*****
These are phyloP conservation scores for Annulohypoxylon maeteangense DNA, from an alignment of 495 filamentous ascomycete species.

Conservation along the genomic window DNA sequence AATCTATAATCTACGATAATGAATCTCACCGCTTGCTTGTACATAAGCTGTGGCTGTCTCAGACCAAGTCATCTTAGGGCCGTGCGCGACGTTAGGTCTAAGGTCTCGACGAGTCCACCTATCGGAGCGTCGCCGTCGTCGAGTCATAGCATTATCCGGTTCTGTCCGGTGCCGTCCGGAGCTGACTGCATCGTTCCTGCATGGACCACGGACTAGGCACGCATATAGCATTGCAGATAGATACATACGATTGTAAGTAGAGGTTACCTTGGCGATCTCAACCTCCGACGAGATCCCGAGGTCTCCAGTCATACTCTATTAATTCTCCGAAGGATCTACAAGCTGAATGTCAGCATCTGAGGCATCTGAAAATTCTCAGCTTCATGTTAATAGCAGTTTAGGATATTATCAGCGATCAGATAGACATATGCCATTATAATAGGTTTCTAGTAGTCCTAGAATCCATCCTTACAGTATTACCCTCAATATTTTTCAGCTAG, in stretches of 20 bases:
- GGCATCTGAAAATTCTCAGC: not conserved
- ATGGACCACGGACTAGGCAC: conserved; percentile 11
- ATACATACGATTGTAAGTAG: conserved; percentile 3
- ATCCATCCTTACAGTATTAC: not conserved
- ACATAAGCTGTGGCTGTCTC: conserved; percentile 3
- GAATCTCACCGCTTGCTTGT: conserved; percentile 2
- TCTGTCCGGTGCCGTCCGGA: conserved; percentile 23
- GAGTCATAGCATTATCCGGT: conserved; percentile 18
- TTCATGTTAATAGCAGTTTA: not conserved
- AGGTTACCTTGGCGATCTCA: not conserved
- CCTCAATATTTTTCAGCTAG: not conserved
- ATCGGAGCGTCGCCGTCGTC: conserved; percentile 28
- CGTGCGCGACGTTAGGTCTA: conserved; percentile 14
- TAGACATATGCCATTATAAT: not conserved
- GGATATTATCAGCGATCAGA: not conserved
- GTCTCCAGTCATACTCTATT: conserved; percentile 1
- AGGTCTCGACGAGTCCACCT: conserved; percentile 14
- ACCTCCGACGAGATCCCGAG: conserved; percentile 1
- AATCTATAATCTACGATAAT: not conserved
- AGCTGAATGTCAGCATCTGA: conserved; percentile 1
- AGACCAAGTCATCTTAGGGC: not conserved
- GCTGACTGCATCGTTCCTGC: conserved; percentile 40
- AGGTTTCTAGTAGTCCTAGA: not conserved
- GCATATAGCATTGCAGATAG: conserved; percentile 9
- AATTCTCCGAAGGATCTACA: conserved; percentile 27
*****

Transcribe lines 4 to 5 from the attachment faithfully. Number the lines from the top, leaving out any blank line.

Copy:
- ATGGACCACGGACTAGGCAC: conserved; percentile 11
- ATACATACGATTGTAAGTAG: conserved; percentile 3